Dear Dr. Gridlock:

My roommate was recently traveling through Georgetown when she was stopped by a police officer. He gave her a speeding ticket for going 32 mph in a 25 mph zone. The ticket had a fine on it of $150!

What's going on here? One hundred and fifty dollars seems like an exorbitant amount for going seven miles above the speed limit.

Paula Selzer

Washington

That is an outrageous fine. Someone made a mistake. The D.C. government levies a $30 fine for speeding up to 10 mph over the speed limit. (See Page B5 for the schedule of fines.)

What your roommate should do is go to the officer's district station (noted on the ticket) and complain to his/her supervisor, who should make whatever adjustments are needed, according to Sgt. Joe Gentile, spokesman for the D.C. police.

Are there any other similar outrages?

Pluses, Minuses of Readers' Cars

Dr. Gridlock asked you folks for the things you like or dislike about cars. We got answers, some so passionate that we should refer to them as love-hate. Here's a sample:

Dear Dr. Gridlock:

Remember the old, small, triangular "vent" windows you could open at the front of the driver and passenger windows? You could let a breeze in, get air when it was raining, circulate the heat in winter with cool air. Now you can't open a window in the rain without getting soaked. It drives me crazy!

Susan Warren

Rockville

Dear Dr. Gridlock:

In September 1998 I purchased a new Ford Crown Victoria, not realizing the top of the front passenger and driver doors slanted up with a sharp point on the end. My first time closing the door, the point struck me across the head. Now I have to tell everyone getting in or out of the front seat to watch out for the point on the end of the door when closing it.

The seat covering is like velour. You cannot move one way or another once you get into the car. You stick to it like glue. I have to sit on a piece of plastic in order to slide out. The car operates like a dream; otherwise it is miserable to be in.

Bette Albanesi

Hyattsville

Dear Dr. Gridlock:

My nomination for the worst feature on vehicles: those high beam light levers that are attached to the windshield wiper lever, which is attached to the steering column. I have to move my hand off the steering wheel to switch on the high beam lights. This is dangerous. The indicator ought to be returned to the left floorboard, where they used to be.

Dolores A. Bowles

Leonardtown, St. Mary's County

Dear Dr. Gridlock:

Things I like about my 1999 Volkswagen:

(1) The remote key device that opens the door also has an ignition key that folds into the remote--meaning no holes punched into your pants pocket.

(2) To open the hood on many cars, you pull your hood latch from inside the car and then grope around under the hood to release the safety catch. VW has a device inside the car that, when pulled, pops out a T-shaped device in plain view in front of the hood. Pull the device with two fingers and the hood opens. No one has to feel under the hood for the release.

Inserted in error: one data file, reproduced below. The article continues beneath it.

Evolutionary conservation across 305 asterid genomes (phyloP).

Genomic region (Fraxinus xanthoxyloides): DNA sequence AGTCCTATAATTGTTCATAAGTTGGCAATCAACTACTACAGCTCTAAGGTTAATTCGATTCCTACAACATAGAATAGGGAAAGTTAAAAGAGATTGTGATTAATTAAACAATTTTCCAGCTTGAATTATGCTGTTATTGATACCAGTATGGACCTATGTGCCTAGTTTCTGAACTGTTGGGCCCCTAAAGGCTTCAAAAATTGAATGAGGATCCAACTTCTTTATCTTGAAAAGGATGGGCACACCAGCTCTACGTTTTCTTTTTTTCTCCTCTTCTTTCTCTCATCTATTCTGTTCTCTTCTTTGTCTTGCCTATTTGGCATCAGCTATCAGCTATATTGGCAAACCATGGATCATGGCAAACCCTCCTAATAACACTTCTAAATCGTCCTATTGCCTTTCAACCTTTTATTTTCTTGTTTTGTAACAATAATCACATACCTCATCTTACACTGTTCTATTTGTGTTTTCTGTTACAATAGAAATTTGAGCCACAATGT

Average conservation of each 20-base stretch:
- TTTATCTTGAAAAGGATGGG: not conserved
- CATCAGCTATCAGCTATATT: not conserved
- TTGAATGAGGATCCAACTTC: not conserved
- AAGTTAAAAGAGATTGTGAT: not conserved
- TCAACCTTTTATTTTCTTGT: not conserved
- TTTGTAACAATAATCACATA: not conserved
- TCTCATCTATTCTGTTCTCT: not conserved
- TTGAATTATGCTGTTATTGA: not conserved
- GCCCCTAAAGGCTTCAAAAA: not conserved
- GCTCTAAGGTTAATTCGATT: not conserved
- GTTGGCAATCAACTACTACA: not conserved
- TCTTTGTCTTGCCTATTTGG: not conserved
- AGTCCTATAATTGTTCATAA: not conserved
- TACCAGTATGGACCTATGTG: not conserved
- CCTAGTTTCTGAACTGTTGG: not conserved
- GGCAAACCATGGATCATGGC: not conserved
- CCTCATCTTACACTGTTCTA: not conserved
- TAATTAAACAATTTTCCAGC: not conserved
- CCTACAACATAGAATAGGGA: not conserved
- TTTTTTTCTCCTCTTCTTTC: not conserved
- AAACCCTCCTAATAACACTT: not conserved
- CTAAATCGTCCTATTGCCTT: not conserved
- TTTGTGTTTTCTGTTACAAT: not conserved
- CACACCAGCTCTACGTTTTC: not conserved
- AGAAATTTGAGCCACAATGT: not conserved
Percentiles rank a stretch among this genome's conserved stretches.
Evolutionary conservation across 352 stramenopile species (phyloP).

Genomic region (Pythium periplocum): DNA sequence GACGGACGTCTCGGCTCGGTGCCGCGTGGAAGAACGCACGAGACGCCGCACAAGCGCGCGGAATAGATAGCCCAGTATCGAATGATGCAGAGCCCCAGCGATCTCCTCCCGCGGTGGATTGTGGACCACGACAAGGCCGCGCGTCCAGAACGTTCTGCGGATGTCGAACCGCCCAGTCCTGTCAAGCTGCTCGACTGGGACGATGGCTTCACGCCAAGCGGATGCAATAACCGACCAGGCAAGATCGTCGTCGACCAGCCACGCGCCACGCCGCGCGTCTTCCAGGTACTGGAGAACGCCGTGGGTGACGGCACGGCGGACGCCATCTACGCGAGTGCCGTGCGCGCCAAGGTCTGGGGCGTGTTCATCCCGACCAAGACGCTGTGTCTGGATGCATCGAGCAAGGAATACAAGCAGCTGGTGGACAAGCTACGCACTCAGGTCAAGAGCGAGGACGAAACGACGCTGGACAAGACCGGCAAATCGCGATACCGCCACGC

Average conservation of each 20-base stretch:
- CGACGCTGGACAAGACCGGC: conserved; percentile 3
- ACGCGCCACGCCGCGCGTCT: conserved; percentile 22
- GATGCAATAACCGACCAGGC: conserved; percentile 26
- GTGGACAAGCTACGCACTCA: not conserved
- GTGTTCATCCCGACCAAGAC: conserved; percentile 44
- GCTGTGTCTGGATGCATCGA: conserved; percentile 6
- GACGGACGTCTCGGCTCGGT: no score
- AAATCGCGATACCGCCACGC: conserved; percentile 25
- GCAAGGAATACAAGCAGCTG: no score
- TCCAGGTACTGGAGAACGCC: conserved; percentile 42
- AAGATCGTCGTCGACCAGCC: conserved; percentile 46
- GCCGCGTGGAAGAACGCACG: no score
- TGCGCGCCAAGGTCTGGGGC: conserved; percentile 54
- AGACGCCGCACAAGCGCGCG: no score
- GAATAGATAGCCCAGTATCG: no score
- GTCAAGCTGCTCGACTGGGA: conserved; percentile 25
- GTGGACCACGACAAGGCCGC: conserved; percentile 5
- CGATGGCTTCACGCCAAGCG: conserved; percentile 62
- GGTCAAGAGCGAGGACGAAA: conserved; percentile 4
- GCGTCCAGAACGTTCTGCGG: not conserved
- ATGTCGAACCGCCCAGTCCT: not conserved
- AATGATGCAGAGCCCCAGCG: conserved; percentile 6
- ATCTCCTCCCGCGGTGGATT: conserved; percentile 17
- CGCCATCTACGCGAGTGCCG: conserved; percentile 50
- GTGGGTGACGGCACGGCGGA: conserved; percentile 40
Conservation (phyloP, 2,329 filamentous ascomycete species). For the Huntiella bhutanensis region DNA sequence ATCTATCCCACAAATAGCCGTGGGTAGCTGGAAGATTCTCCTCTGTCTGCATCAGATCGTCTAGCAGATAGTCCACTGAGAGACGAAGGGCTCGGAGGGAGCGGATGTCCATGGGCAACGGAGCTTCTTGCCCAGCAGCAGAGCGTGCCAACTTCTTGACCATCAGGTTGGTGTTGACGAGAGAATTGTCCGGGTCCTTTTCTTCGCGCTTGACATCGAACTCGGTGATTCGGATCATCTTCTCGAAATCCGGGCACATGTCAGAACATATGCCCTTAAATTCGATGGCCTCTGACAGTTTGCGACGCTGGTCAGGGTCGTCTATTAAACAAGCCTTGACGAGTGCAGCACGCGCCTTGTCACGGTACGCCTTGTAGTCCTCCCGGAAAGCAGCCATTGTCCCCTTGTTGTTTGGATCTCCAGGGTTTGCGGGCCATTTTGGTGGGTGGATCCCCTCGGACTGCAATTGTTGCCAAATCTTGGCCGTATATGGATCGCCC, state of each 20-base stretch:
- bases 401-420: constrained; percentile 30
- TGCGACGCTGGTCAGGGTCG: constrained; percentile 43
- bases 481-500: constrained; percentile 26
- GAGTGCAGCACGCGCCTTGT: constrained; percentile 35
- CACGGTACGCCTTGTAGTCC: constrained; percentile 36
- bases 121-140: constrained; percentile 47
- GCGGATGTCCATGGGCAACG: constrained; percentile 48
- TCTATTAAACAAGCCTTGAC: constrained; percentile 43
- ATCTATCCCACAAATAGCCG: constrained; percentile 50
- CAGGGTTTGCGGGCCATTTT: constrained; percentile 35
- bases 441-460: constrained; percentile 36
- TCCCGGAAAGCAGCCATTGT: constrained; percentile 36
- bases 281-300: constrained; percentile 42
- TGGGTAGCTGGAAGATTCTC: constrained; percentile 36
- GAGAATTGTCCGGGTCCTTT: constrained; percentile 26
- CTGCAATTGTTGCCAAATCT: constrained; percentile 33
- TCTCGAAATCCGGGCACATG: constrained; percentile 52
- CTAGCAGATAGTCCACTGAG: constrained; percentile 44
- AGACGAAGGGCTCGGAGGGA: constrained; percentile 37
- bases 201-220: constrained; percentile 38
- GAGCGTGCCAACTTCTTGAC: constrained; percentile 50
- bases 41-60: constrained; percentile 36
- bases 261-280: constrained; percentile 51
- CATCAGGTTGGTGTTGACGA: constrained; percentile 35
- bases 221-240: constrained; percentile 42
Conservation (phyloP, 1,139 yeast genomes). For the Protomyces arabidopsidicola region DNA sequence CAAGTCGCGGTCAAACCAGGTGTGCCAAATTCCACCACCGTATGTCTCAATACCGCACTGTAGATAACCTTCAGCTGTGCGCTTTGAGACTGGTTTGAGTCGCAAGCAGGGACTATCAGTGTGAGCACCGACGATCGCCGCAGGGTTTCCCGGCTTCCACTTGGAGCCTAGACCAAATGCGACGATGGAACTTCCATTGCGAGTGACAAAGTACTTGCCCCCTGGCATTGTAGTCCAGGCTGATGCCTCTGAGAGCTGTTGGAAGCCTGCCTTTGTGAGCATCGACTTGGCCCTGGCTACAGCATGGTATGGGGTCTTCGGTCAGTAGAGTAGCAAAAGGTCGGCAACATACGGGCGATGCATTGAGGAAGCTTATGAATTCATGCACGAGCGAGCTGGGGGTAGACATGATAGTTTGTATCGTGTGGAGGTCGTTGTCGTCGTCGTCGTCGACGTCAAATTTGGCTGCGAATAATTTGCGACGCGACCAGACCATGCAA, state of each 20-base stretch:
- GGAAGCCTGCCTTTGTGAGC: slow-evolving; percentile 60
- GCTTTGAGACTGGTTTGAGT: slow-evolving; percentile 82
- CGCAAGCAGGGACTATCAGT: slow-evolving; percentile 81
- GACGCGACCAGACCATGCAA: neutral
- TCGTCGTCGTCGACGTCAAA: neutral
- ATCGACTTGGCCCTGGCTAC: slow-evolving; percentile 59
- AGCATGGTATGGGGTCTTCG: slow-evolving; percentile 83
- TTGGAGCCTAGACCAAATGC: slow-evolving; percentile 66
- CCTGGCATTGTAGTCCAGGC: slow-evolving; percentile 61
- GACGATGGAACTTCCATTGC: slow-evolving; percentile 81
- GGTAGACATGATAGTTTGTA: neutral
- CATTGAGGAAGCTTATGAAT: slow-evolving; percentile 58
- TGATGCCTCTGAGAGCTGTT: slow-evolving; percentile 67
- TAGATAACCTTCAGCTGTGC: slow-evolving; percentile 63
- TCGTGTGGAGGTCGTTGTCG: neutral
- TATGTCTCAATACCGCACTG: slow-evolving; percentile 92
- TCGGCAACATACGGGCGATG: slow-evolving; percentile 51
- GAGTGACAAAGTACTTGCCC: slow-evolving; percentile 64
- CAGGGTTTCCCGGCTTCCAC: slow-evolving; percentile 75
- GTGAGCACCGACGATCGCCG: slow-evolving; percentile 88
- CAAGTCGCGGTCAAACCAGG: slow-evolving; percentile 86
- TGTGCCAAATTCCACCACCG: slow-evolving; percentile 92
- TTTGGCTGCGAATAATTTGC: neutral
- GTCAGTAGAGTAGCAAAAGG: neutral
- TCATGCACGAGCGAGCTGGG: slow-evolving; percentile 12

George Royal

Springfield

Dear Dr. Gridlock:

One car feature that I've found to be incredibly helpful is the back windshield wiper. When the rain is really bad, the back windshield wiper is the only thing that can help you see the traffic behind you. The wiper is also helpful in the winter, brushing away snow or ice. Every car should have one.

Barbara Goffman

Bethesda

Dear Dr. Gridlock:

The worst feature on new cars is their color-coded, painted bumpers that show every scratch. Those of us who have to parallel park soon have lots of scratches and dings on the bumpers. That's especially irritating after buying a new, relatively expensive car. Painted bumpers are a worse idea than vinyl tops--at least you could avoid the latter.

Donald E. Polk

Washington

Dear Dr. Gridlock:

My dash and information lights dim when the headlights are on. It's hard to see them. Now that we have to use our headlights in daytime when wipers are on, we need bright, readable dash lights all the time. It's irritating to have to turn off your headlights to see how much gas you have.

George Symanski

Alexandria

Dear Dr. Gridlock:

Best: Noises that sound when I take the keys from the ignition but leave the lights on.

Worst: Driver's seats that cannot move up and down. My Honda Civic LX does not have them. I'm 5'3" and have to sit on two cushions to see properly.

A.B. Morgan

Washington

Thanks for your suggestions. We'll have some more soon.

Clarification

Dr. Gridlock recently wrote that the recent opening of the Green Line Metro stations at Columbia Heights and Georgia Avenue/Petworth completed that line in the city. Actually, there is one unfinished station. It is Congress Heights, near the Prince George's County line. It is scheduled to open in spring 2001.

Jessica Medinger, Dr. Gridlock's assistant, contributed to this column.

Dr. Gridlock appears Monday in the Metro section and on Wednesday or Thursday in the Weekly and Extra sections.

You can write to Dr. Gridlock, P.O. Box 3467, Fairfax, Va. 22038-3467, or e-mail him at drgridlock@washpost.com.

The Doctor's fax number is 703-352-3908. Please include your full name, address and day and evening phone numbers.

Schedule of Fines

Civil Charge

Up to 10 mph $30

11-15 mph 50

16-20 mph 100

21-25 mph 150

Over 25 mph 200

Unreasonable speed* 25

Driving too slowly 15

Criminal Charge

Excess of 30 mph: Driver must appear in Superior Court and pay a fine or $200 or more.

*Based on road conditions: snow, ice, rain.